In the 1980s, photographer Steven Siegel was filming footage for what's been referred to as a "city symphony," a film genre Alex Barrett of the Guardian once described as "a poetic, experimental documentary that presents a portrait of daily life within a city while attempting to capture something of the city’s spirit." Siegel's 17-minute symphony was titled "Dream City," and we'll have more about the making of it later this week, but for now we're focusing on the opening shot.
Here's how the dreamlike sequence plays out: you're on a train that appears to be barreling towards the river, the tracks are jerking you around while the Twin Towers grow larger in your view, and the unsteady, post-apocalyptic terrain finally pushes you off a pier and into the Hudson.
Siegel collaborated with Phil Buehler on this opening shot, which only lasts only around 10 seconds, but is some of the most unnerving and haunting footage of 1980s NYC. So much so that it was picked up to use in the first minute of The Get Down's season two opener.
It's a shot that can never be recreated in 2017, and we asked Siegel and Buehler for the story behind it—here's what they told us:
Siegel: This was a simple in-camera technique—no fancy post-processing or special effects. I shot this sequence with my friend Phil Buehler, with whom I had collaborated on several films prior to "Dream City." We had given a lot of thought to a concept that we called a "time lapse tracking" shot. In essence, the technique was to shoot a single frame of film, move the camera few feet, make sure the camera lens was aligned with the prior shot, shoot another frame of film, and so on. In other words, this was a tracking shot that from start to finish took many hours to shoot—which makes it effectively a time-lapse shot.
Like other time-lapse shots, we see clouds move across the sky and we see the sun going down. What distinguishes this time lapse shot from others is that the camera itself is moving throughout. Phil and I had used this technique in a prior film. It can be very arduous to shoot. However, in this particular shot the mechanics of shooting were made much simpler because we were simulating the view of a locomotive moving down a railroad track. Thus, we were able to use the railroad track as a "guide rail" to facilitate the tracking shot. We constructed a small wooden dolly that moved on the railroad track. We shot a single frame, moved the dolly down the track a few feet and shot another frame. It may have taken us a half-day to shoot.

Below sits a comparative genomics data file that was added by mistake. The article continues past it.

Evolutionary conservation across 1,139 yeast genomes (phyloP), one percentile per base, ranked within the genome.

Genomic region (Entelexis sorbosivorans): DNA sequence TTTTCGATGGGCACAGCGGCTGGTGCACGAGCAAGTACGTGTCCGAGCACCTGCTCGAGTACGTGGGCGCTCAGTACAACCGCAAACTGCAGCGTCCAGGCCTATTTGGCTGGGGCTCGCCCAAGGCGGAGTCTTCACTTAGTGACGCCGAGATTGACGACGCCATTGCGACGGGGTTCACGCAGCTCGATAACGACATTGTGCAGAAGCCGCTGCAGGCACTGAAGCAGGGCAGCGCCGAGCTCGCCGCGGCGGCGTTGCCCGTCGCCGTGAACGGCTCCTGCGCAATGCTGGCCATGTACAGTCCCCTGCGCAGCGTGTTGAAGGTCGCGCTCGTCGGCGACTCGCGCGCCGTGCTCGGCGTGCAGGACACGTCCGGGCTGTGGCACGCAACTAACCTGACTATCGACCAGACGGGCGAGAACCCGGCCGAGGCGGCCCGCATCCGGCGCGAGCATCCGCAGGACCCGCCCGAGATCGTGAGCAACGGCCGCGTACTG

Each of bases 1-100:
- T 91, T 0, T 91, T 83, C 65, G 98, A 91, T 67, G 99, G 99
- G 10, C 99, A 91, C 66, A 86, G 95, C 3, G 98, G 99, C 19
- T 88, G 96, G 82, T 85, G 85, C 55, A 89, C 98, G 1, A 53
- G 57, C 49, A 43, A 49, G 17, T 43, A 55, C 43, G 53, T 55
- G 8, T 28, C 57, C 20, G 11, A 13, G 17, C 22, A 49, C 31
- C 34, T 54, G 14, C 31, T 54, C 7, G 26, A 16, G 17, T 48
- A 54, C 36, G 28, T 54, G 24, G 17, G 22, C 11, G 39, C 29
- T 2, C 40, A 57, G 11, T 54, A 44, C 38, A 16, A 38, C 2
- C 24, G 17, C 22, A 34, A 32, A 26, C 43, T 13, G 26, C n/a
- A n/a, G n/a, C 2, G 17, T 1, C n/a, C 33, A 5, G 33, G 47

Incidentally, the setting here was an abandoned rail yard on the site of the future Liberty State Park in Jersey City. At the time that location could have served as a set for a post-apocalyptic science fiction movie. Of course, the power of the shot today is enhanced by the presence of the old World Trade Center.
Buehler: We first tried the technique in 1974 when we were making a 16mm documentary about Ellis Island. We weren't aware of anyone having done anything like it before. It was like a poor man's Steadicam. The technique still fascinates me.
For the shot racing along the abandoned tracks we centered the cross in the viewfinder on a subject—in this case, we were lucky that the Twin Towers were off in the distance. We were both smitten with the World Trade Centers, these post-modern skyscrapers that redefined the New York skyline and became navigating beacons by which to explore the wastelands surround the city.
I built a wooden rig to slide along the rails, and then at each stop we'd level the tripod and center on the Towers. One funny thing is that as we moved along the track, there were switches where the track broadened out to a dozen or more tracks as we approached the water—so we didn't exactly know which switch to take to end up at the ferry terminal as we hadn't thought that far ahead. But we were lucky and picked the right way to go at each switch.